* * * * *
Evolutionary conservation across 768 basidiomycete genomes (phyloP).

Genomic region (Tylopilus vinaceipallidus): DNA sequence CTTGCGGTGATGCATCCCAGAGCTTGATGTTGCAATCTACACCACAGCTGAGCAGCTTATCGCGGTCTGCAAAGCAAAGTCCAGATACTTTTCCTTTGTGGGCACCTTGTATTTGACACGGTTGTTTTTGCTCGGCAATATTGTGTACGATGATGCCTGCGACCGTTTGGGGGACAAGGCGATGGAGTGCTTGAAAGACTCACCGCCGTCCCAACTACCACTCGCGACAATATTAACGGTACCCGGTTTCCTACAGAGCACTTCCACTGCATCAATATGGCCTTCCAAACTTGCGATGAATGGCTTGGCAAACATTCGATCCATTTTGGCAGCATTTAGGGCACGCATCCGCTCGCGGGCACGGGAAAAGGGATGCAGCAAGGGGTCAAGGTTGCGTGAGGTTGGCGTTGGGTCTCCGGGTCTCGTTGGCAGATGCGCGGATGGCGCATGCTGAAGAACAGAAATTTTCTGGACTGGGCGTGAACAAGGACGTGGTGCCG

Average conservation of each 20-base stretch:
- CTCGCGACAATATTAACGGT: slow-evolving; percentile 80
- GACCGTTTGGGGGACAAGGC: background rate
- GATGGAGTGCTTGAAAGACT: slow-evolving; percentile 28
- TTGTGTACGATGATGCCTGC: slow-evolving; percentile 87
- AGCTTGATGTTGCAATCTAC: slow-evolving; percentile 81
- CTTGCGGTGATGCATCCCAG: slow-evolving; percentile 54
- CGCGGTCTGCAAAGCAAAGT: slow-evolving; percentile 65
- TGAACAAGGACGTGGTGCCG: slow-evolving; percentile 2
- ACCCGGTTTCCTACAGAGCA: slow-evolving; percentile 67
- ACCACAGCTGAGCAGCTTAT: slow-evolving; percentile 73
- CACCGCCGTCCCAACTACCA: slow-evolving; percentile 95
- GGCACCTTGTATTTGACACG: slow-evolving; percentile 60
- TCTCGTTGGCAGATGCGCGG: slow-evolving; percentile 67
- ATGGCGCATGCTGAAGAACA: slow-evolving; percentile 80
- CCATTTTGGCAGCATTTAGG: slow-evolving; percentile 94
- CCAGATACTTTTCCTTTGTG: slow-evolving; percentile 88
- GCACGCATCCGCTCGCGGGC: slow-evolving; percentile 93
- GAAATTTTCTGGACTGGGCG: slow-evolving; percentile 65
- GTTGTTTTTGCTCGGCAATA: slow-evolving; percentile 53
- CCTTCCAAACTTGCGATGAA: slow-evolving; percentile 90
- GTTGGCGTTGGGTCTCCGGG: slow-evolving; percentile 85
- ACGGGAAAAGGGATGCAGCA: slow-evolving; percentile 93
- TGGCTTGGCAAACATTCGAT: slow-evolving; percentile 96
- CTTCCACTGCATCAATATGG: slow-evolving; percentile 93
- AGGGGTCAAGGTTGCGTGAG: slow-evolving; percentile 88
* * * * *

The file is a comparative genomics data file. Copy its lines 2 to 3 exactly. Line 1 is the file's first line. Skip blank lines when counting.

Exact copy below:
Genomic region (Tylopilus vinaceipallidus): DNA sequence CTTGCGGTGATGCATCCCAGAGCTTGATGTTGCAATCTACACCACAGCTGAGCAGCTTATCGCGGTCTGCAAAGCAAAGTCCAGATACTTTTCCTTTGTGGGCACCTTGTATTTGACACGGTTGTTTTTGCTCGGCAATATTGTGTACGATGATGCCTGCGACCGTTTGGGGGACAAGGCGATGGAGTGCTTGAAAGACTCACCGCCGTCCCAACTACCACTCGCGACAATATTAACGGTACCCGGTTTCCTACAGAGCACTTCCACTGCATCAATATGGCCTTCCAAACTTGCGATGAATGGCTTGGCAAACATTCGATCCATTTTGGCAGCATTTAGGGCACGCATCCGCTCGCGGGCACGGGAAAAGGGATGCAGCAAGGGGTCAAGGTTGCGTGAGGTTGGCGTTGGGTCTCCGGGTCTCGTTGGCAGATGCGCGGATGGCGCATGCTGAAGAACAGAAATTTTCTGGACTGGGCGTGAACAAGGACGTGGTGCCG

Average conservation of each 20-base stretch: